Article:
Sharon Otieno’s daughter, aged one-and-a-half years, plays with her 51-year-old grandfather Douglas Otieno inside their humble mud-walled house.
Oblivious to the tragic events unfolding around her and, perhaps, that may alter the course of her life forever, she is reluctant to leave his side. She clings to him as if to seek his protection.
The fear of strangers is her life’s biggest concern because she is afraid of people.
Nevertheless, new faces keep trooping in and out of their home on a daily basis, as they have done for the last few weeks now, and all she can do is run to her grandfather.
She and her other two siblings will now be raised by their grandparents after their mother was killed in a most brutal fashion — raped, tortured and stabbed eight times.
“It is like we have given birth again. We are glad that we have Sharon’s three children, a boy and two girls and we will raise them to the best of our ability,” Mr Otieno – seated next to his wife Melida Auma in their first one-on-one interview with the Nation since their daughter was killed three weeks ago – says.
They say Sharon’s youngest child reminds them so much of their late daughter. “The playful toddler resembles her so much,” Ms Auma says.
Their three grandchildren bring them solace and happiness in the face of this unthinkable tragedy.
“Luckily, she has left behind a generation,” Sharon’s parents say wistfully, even though they know in their hearts that nothing on earth can replace their dead child, whose life an assassin’s cruel blade painfully took away.
Her children now spend their night at their grandfather’s bed, just so they can feel the warmth of a ‘parent’.
Mr Otieno had, since the death of his daughter, maintained studious silence. He became taciturn and reclusive, no doubt weighed down by memories of his slain daughter whom he describes as a jewel.
“I go to the Med25 International-Kenya Hospital Mortuary in Mbita where my daughter’s body is, almost on daily basis. There, I often ask the attendants to bring her body to me. I sit beside it, touching and observing it. It satisfies my heart to just see it,” he says.
His slightly tremulous voice wears a woeful timbre even though his face remains expressionless, if somewhat careworn.
“I just sit next to her. Seeing her brings me some relief. I feel good, happy and satisfied that she is still with us. Her being dead does not scare me, she is my daughter anyway and I loved her very much. Her killers have robbed me off a pearl,” he says.
Not new to medics and hospitals, Mr Otieno reveals that he worked in a hospital set-up as a clerk for more than 14 years before he was retrenched 18 years ago. His last station was Migori District Hospital, now a Level Five county referral hospital.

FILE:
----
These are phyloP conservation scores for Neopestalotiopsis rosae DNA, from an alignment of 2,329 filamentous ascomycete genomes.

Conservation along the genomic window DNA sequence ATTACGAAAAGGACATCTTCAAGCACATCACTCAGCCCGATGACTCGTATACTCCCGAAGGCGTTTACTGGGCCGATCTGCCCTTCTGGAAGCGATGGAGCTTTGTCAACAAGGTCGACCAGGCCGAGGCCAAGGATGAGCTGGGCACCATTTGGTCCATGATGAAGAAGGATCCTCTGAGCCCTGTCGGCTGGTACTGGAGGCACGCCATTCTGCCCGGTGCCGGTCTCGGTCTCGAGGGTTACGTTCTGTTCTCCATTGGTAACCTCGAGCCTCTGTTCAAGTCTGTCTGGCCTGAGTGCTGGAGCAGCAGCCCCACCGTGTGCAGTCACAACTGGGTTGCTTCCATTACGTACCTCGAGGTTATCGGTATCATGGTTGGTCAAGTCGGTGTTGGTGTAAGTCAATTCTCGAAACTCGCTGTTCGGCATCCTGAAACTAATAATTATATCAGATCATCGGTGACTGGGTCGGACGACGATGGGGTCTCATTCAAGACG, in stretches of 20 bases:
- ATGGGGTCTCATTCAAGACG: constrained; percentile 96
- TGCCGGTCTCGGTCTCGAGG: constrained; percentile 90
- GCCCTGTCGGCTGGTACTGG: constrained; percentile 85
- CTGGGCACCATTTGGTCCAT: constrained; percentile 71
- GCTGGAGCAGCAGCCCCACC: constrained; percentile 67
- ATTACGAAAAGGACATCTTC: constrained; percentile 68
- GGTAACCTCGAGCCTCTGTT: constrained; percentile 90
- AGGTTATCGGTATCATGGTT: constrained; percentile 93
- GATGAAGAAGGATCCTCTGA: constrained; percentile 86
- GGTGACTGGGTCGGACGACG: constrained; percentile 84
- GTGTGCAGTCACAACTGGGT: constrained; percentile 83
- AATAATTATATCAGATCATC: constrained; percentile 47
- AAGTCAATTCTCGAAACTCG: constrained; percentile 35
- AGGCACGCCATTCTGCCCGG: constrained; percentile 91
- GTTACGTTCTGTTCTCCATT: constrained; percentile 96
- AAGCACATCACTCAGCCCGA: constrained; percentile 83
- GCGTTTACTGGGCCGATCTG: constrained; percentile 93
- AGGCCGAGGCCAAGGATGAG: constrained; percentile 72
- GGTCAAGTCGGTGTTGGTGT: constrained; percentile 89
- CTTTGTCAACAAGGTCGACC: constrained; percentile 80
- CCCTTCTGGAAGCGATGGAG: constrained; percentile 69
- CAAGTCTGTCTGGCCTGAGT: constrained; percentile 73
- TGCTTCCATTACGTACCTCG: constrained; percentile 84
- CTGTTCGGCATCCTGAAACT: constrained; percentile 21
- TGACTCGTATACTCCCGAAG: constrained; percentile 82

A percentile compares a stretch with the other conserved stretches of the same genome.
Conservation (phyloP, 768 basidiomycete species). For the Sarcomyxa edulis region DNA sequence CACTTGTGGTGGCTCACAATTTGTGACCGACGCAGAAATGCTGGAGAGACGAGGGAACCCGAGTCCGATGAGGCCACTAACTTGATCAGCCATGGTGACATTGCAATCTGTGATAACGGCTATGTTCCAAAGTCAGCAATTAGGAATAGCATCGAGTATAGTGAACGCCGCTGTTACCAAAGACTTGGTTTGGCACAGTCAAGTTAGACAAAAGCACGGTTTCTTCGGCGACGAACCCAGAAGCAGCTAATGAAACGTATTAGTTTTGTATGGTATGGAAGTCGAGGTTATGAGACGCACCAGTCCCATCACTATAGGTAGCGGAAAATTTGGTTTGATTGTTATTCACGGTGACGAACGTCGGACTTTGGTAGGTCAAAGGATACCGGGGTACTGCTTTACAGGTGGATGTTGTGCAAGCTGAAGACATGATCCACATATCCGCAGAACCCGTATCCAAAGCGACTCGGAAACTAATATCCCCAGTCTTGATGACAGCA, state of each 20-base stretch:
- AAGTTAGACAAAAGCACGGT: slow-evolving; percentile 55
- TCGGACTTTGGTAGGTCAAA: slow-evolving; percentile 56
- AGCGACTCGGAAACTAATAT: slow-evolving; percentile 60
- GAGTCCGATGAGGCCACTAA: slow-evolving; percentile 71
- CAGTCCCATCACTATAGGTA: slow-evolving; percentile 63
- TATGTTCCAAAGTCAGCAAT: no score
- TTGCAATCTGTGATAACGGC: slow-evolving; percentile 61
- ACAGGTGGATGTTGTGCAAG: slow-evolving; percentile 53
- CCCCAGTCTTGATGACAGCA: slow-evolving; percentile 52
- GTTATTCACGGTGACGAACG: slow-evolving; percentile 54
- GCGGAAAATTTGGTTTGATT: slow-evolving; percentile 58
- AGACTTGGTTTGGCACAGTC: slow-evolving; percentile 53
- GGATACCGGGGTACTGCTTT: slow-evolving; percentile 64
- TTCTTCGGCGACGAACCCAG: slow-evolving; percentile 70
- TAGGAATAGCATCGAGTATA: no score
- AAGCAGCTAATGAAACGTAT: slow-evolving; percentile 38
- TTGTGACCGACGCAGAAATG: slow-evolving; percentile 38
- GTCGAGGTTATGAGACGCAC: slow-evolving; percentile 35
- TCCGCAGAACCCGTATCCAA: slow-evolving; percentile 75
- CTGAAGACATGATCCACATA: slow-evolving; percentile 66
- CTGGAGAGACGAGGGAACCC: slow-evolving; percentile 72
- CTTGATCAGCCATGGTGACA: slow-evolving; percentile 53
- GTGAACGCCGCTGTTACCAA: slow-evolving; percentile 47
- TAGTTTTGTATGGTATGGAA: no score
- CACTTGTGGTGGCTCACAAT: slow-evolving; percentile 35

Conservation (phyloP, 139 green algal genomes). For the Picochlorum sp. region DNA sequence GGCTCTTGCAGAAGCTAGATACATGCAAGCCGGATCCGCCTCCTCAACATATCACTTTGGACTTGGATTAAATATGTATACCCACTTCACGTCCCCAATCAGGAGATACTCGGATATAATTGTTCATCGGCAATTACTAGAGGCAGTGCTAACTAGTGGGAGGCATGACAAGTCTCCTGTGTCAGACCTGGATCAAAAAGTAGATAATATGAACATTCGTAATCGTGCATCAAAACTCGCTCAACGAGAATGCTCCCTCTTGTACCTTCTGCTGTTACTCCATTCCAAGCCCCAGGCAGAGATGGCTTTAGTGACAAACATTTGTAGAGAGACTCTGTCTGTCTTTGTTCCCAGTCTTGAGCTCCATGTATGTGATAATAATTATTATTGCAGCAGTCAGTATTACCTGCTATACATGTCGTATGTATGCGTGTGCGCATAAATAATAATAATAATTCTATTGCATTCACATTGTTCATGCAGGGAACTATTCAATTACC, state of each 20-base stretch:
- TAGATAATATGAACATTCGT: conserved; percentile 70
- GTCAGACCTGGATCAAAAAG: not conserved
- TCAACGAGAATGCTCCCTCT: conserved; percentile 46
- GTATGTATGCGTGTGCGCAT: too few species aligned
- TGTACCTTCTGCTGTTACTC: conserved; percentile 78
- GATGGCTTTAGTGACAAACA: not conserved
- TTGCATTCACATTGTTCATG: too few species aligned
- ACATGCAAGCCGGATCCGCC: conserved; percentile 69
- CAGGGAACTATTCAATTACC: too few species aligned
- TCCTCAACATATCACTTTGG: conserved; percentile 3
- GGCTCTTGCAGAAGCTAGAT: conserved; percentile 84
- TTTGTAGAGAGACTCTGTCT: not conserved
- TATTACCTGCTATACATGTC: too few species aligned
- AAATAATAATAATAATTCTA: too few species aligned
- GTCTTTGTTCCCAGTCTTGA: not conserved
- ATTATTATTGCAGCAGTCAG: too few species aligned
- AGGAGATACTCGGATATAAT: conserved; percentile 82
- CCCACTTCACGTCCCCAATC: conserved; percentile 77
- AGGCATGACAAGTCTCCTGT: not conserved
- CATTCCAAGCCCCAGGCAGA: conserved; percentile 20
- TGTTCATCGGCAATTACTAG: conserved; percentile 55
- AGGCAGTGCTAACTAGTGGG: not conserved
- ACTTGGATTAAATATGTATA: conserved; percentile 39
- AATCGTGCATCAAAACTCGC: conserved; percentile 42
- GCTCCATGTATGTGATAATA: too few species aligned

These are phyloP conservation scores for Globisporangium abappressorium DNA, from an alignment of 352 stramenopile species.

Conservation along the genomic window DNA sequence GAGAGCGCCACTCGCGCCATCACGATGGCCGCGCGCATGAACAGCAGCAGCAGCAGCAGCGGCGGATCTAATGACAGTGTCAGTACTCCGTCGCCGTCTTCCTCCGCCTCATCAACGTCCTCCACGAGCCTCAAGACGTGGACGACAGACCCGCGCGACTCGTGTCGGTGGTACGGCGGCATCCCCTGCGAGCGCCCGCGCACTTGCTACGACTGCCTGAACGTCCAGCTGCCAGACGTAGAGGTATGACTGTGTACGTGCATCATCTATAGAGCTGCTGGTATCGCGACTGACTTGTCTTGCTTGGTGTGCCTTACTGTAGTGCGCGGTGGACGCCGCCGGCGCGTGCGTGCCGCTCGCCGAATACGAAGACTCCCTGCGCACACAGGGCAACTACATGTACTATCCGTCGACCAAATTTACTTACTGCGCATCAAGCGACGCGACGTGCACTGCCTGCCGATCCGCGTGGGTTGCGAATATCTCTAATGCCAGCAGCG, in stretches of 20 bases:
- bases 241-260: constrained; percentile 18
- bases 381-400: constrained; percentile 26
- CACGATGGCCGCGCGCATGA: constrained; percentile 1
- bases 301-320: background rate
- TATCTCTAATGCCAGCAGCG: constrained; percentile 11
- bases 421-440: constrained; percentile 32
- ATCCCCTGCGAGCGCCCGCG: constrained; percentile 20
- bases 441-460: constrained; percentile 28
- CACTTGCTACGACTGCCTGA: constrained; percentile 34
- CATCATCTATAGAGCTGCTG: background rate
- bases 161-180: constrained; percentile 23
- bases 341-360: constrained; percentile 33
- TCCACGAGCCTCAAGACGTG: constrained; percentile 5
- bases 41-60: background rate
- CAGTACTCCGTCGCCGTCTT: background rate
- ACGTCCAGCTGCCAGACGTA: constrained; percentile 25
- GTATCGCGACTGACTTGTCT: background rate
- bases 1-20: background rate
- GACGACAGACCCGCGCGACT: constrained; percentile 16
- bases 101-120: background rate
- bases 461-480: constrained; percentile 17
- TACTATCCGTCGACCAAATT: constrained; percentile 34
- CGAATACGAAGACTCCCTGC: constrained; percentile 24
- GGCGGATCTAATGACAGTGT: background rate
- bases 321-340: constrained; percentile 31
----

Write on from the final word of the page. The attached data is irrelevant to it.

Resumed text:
“As a clerk in public hospitals, I saw many bodies, some badly mutilated. The body of my daughter does not therefore scare me,” he says.
Mr Otieno is now a peasant farmer and is supported financially by his wife, who is a teacher at Rabango Primary School in Rangwe Sub-County.
Here, she lived with her daughter Sharon who commuted almost daily to Rongo University for her studies. She was a second-year student pursuing a course in medical records and information sciences.
He visits the facility that is in Mbita constituency, located over 50 kilometres away from his home in Magare village, Homa Bay County.
This he does whenever he has time to kill and, even though his daughter’s issue has drained him financially, he does not mind so much, as long as he spends time with his dead daughter.
At times he visits the morgue early in the morning while other times he stays up late into the night.
“Sharon is my child, I fathered her and she deserves all respect and love, even in her death,” Mr Otieno, whose wife sits beside him all this while, quiet and observant, just chipping in with the odd comment every once in a while, says.
“Yes, he goes to check on our daughter at the morgue. When at home, he at times forgets to go to sleep and I have to force him as late as 3am to at least go and just lay his head on the bed,” his wife says.
But though he has a busy schedule, he manages to read a copy of the Nation which he buys daily, just to keep himself abreast with what is happening with investigations into his daughter’s death.
Ms Auma got married to her husband as soon as she completed her secondary education and gave birth to their first born daughter, Sharon, months later.
Together, they have three other children, the last born being a standard five pupil. Mr Otieno says at times he feels like his intestines are being shredded to pieces as memories of his daughter weigh him down. Ms Auma says Sharon’s death has left a very big gap in their lives.
“She was very close to me; she was my confidante and friend. She knew all development plans in this family, all our pains and happiness. She kept telling us to pray for her so that she could assist us to have a decent home. I feel lonely now,” Ms Auma recounts.
She says they shared a lot with her daughter whom she viewed as her age-mate, given that she gave birth to her when still young.
She says that, in character, Sharon took after her father; a straightforward and no-nonsense person.